Mirnong (Yam Daisy)


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For thousands of years the Taungurung women used cool fire and aeration of the soil to grow mirnong (Yam Daisy - Microseris Lanceolata). The yam fields were created in the surrounding landscape, the appearance of bright yellow flowers in the spring was a sign that the tubers were ready to harvest.

Each plant had three tubers, the grandmother, the daughter and the granddaughter. The mother was taken to eat while the grandmother was left to nourish the growth of the granddaughter for the following harvest.

The artist imagined the trio of structures acting as carriers for lost stories, knowledge and shared languages. While inhabiting the rich bodily experience the viewer is guided through a telescopic gaze to focus on the hill-slopes, grasslands and cloud movements.

Christabel Wigley would like to acknowledge Taungurung cultural adviser and collaborator Sammy Trist for sharing the Kulin women’s story of the Mirnong.

The use and collection of Yellow ochre on Taungurung Country approved by Taungurung Elders, Aunty Bernadette Franklin and Uncle Larry Walsh.

Special thanks to Andrew, Brian and Jamo from A K Morris Timber - Strath Creek, for their exceptional craftsmanship and delivery of such a challenging project including locally sourced timbers, milled, machined and assembled.


A list of the words in Taungurung language translated into English

Taungurung - English
Mirnong - Yam daisy
Taungurung buk - Taungurung people
Biik - Country
Doormalang - Grandmother
Baban - Mother
Bubup - Baby
Babedirrin - Yellow
Wulun - Digging stick
Banderril - Yellow ocher
Monmut - Wind
Wiinj - Fire
Baan - Water
Wuleli - Yam
Gurrk - Flower
Garra garra - Dragonfly


The Mirnong Story – told by women of the Kulin Nation

For thousands of years the Kulin Women used cool fire and aeration of the soil to grow Mirnong and other useful plants.

The appearance of the bright yellow flowers in spring was as sign the tubers were ready to harvest.

The Women and children used digging sticks to carefully harvest the Mirnong tubers.

Each plant had 3 tubers, the grandmother, the daughter and the granddaughter. Mother was taken to eat while the grandmother was left to nourish the growth of the granddaughter for the following harvest.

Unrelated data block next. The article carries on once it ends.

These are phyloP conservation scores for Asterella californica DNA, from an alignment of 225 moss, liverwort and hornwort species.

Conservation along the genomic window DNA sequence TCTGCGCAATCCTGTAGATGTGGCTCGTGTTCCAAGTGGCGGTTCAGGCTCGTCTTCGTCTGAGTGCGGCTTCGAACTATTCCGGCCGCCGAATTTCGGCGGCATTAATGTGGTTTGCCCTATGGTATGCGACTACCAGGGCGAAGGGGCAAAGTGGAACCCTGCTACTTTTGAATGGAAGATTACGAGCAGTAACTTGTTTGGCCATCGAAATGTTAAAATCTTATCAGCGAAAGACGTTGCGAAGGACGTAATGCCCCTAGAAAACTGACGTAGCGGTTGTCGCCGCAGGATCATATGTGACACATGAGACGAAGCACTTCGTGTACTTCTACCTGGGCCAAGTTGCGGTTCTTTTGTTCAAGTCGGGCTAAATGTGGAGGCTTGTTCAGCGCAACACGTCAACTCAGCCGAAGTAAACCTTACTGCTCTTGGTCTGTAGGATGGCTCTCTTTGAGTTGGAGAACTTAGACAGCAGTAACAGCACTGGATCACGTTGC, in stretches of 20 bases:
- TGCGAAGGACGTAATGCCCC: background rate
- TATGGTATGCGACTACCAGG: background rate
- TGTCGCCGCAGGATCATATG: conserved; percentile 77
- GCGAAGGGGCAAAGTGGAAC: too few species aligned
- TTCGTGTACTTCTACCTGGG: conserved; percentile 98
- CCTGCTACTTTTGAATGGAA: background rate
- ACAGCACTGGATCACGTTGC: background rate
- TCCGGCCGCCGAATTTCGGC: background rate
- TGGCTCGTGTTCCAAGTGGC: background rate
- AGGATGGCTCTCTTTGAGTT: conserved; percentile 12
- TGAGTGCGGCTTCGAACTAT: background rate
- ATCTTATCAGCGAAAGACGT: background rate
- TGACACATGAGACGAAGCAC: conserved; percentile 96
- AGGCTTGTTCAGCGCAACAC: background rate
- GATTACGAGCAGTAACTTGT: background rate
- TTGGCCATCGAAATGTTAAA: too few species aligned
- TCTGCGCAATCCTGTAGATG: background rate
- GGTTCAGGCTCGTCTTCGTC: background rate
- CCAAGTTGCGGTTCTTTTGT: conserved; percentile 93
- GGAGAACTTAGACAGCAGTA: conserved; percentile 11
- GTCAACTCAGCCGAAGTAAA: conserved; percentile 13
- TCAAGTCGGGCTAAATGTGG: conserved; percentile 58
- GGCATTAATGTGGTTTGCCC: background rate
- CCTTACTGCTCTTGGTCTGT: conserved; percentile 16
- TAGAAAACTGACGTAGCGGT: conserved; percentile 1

Yamfieds were created in the forest clearings, grasslands and woodlands by the careful and deliberate use of fire.

The first record of the use of Mirnong in Victoria is from Geelong area, by the surveyor Wedge in 1835, who noted that it was “a root eaten by the native” and it was recorded as being in the ‘millions’ (Robertson 1840)

The Mirnong was highly nutritious and was a staple food source for the first nations people of Southeastern Australia. The women grew it in vast, well tilled fields. The tubers growing just below the surface, are easy to harvest in large quantities. Traditionally, the yams were often collected in rush baskets that were placed in pit ovens for slow cooking.

Early explorers observed yam daisy fields that stretched to the horizon, but only a few years after colonization these fields had almost completely disappeared due to the introduction of livestock and the abandonment of traditional fire regimes. Sheep compacted the soil and ate the leaves and tubers. Without the fire management, other plants grew. Fertilizers continue to have an adverse effect on the yam daisy.

Mirnong Illustration02

Illustration of the Mirnong plant. Image credit: Sammy Trist

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About the artist

Christabel Wigley


Christabel Wigley spent her early 20s studying the Arts in New York City. An independent studio program at the Whitney museum of American art led her into creating sculpture.

At age 30 she returned to Australia settling in Somers on the Mornington Peninsula. Since returning Wigley’s work has been greatly influenced by the natural environment and strongly influenced by her late father James Wigley who spent time working and painting with the indigenous peoples of North-Western Australia.

Most recently Christabel was awarded a commission by McClelland, ISPT and Karingal Hub to create a public and immersive art piece called Sound Shell representing the origins of the land with a unique soundscape.

Wigley’s earlier works include the distinctively carved vertical forms where she took large cypress trunks and with minimal intervention incised apertures and slits, many can be found at numerous locations on the peninsula.

Learn more about Christabel Wigley:

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About the project

Art on the Great Victorian Rail Trail brings walkers and riders on a journey of artistic discovery through beautiful Taungurung Country.

In 2021 Murrindindi, Mitchell and Mansfield Shire Councils were successful in receiving $1.2 million through the Victorian Government’s Regional Tourism Investment Fund to create large-scale art installations along the Great Victorian Rail Trail.

Eight artists were engaged to create seven major art installations and 20 smaller works that have been placed along the length of the trail. You can discover them all here.